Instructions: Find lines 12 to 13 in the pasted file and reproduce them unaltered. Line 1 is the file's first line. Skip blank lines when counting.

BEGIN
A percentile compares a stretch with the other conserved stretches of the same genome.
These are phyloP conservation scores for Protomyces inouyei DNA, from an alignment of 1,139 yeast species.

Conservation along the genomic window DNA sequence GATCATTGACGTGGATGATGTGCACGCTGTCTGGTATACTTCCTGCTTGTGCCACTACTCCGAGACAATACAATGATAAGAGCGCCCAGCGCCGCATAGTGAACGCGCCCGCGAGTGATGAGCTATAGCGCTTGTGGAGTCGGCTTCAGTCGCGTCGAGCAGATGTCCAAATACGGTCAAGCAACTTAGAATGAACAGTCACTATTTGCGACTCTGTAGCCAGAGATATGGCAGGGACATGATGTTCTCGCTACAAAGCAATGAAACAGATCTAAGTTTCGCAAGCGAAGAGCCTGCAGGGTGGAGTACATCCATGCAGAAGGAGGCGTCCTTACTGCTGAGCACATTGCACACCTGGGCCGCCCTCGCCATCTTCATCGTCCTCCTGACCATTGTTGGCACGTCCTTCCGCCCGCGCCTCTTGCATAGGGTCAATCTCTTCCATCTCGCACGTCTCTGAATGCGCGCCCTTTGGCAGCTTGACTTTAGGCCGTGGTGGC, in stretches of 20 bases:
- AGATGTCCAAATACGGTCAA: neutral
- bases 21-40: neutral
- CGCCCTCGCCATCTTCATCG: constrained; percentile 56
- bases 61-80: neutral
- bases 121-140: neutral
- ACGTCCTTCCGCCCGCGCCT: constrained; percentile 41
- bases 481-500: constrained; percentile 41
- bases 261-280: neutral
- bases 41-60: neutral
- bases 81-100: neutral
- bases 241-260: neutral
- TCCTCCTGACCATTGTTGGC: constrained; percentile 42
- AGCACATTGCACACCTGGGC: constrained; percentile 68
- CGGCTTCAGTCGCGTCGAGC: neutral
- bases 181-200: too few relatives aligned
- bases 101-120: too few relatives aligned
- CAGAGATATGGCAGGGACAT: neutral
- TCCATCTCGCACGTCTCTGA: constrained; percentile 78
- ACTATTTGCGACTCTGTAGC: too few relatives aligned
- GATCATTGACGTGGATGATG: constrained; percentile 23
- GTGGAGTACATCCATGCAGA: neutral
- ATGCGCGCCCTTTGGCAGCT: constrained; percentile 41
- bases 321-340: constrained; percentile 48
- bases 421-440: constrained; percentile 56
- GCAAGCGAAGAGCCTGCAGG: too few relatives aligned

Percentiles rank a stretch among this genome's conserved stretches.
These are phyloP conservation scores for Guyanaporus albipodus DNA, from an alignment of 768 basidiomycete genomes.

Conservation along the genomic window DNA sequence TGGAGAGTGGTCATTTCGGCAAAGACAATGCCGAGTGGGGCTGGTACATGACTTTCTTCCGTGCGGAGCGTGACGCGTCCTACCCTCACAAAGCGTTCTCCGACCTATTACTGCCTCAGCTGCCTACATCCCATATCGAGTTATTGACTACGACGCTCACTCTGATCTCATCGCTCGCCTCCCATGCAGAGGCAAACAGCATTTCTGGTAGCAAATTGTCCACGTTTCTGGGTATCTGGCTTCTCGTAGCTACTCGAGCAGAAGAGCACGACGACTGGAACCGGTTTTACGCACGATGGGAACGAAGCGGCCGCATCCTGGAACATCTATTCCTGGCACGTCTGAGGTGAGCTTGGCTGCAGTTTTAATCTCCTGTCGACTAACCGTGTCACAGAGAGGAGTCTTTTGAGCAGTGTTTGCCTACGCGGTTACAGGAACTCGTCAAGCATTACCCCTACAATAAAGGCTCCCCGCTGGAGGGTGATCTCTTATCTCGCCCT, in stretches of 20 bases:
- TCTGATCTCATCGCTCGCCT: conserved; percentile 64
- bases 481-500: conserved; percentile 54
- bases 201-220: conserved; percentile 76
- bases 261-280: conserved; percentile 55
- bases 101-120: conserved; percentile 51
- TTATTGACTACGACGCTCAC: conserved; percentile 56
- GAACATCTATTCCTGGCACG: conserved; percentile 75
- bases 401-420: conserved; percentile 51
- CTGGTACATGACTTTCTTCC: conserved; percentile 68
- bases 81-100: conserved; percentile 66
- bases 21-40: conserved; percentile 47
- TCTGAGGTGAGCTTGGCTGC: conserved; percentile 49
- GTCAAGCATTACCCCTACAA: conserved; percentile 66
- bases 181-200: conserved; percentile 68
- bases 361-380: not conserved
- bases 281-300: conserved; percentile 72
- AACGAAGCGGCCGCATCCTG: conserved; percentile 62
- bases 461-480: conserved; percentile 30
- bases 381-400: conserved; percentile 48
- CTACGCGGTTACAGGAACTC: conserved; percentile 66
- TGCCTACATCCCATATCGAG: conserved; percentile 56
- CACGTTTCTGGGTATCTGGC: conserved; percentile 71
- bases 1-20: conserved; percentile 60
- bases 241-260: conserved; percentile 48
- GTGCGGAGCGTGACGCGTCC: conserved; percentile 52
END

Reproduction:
- bases 41-60: neutral
- bases 81-100: neutral